Recognitions
    Along with the authors of helpful threads on this forum, I would like to explicitly thank darkomano for his help and advise in this matter. Thanks!
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  6. #16
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    No Grub menu caused by UEFI boot sequence 12.04 LTS amd64

    Please feel free to drop a line if you found this thread helpful or have additional insights.
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  7. #17
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    Arrow Re: UEFI 12.04_AMD64 - Win7 dual boot problems

    Hello

    @martinr: Thank you for describing your experience. It shows a good example of system where it is possible to deactivate EFI in the BIOS and use standard grub-pc instead of grub-efi.
    If I understood well, it also shows a bug of Ubiquity (=the Ubuntu installer). Please could you create a bug report here: https://bugs.launchpad.net/ubuntu/+s...quity/+filebug
    Entitle it "Ubiquity installed grub-efi when it should have installed grub-pc", attach your /var/log/installer/syslog and
    /var/log/installer/partman files, and please indicate the URL of this report here so that we can follow-up it.


    @all: I would like to add that some EFI systems need a procedure different to the one you used in this thread.
    Here is why:
    - some EFI-BIOS have an option to deactivate EFI boot, some don't. Some BIOS don't have EFI mode at all.
    - The procedure for activating/deactivating EFI in the BIOS can be different for each BIOS
    - on some systems, it is possible to use grub-pc even if the BIOS is in EFI mode
    - on some systems, it is possible to use grub-efi (if BIOS setup in EFI mode), or grub-pc. On some other systems, it is possible to use only grub-pc , or only grub-efi.
    - If you want to try grub-efi, it is first necessary to have a GPT disk with an ESP (EFI partition= FAT32, >200Mo, start_of_the_disk, boot flag), and to setup the BIOS in EFI mode. Then you need to install grub-efi (an easy way for this is to use Boot-Repair with the "Separate /efi" option). To finish, some old EFI-BIOS need to create an entry that boots the grub*.efi file in the EFI partition.
    - If you want to try grub-pc, it is necessary to have either a non-GPT disk, or a GPT disk with a BIOS-boot partition (>1Mo, no filesystem, bios_grub flag). On some systems it is also necessary to deactivate EFI in BIOS. Then you need to install grub-pc (an easy way for this is to use Boot-Repair without the "Separate /efi" option).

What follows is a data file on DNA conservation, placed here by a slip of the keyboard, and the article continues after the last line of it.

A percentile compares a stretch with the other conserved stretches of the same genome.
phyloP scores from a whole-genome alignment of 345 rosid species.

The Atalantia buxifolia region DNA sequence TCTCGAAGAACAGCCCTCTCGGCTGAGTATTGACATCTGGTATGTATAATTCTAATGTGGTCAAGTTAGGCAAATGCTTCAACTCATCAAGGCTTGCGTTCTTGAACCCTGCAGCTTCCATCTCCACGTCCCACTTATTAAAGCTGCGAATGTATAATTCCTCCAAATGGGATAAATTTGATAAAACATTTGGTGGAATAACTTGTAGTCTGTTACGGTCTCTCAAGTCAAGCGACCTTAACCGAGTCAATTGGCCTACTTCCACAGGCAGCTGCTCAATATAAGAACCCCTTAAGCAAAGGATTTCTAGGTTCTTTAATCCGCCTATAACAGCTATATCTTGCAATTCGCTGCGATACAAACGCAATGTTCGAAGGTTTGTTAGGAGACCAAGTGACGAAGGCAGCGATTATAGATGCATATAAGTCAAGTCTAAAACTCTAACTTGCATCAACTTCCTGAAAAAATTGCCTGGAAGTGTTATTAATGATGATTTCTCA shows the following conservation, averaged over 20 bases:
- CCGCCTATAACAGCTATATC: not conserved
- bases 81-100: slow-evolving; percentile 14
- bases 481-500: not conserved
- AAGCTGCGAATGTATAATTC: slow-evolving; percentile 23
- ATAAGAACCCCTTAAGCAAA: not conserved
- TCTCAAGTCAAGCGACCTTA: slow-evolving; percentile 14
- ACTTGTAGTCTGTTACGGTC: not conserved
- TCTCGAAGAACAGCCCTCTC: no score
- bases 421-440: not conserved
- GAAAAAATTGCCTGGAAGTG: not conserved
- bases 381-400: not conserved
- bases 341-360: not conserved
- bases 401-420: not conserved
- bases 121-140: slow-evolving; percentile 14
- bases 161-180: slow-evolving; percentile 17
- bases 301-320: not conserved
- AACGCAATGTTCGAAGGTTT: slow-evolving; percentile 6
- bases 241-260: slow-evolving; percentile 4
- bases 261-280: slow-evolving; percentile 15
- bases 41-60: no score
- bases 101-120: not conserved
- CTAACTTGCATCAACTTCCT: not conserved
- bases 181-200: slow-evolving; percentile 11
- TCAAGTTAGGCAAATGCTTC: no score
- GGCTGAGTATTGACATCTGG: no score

- If you don't know which method you need (grub-pc or grub-efi). I don't know any general rule to know if a system can/must use grub-pc or/and grub-efi. But there are clues that may orientate to one or the other method (eg if Windows is installed in the MBR, try grub-pc first). What I recommend here is to run Boot-Repair's "Recommended repair" which will install either grub-pc or grub-efi according to these small clues, it will also give advice on how to setup BIOS and boot partitions. Note the URL that will appear on a paper, and reboot the PC. If you still can't access Ubuntu, you can then try the other method this way: run Boot-Repair again, click "Advanced options",go to the "GRUB location" tab, toggle the "Separate /efi" option, apply. Note the 2nd URL that will appear, then reboot. If both methods don't work, you may have not setup your BIOS and/or boot partitions correctly, so indicate your 2 URLs to ask help here.

    Hope this helps.
    Last edited by YannBuntu; June 18th, 2012 at 10:55 AM.

  8. #18
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    Bug report Ubuquity faults on UEFI boot sequence

    Quote Originally Posted by YannBuntu View Post
    @martinr:
    If I understood well, it also shows a bug of Ubiquity (=the Ubuntu installer). Please could you create a bug report here: https://bugs.launchpad.net/ubuntu/+s...quity/+filebug
    Entitle it "Ubiquity installed grub-efi when it should have installed grub-pc", attach your /var/log/installer/syslog and
    /var/log/installer/partman files, and please indicate the URL of this report here so that we can follow-up it.
    Thanks for the link YannBuntu. I submitted the report.
    The bug report can be found here.
    Last edited by martinr; June 19th, 2012 at 07:29 PM. Reason: Added link to bug report.
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  9. #19
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    Re: UEFI 12.04_AMD64 - Win7 dual boot problems

    thanks

  10. #20
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    Re: Bug report Ubuquity faults on UEFI boot sequence

    You can vote for this bug to be permanently fixed over here.
    See how many people it affects here.
    Last edited by martinr; June 26th, 2012 at 07:15 PM.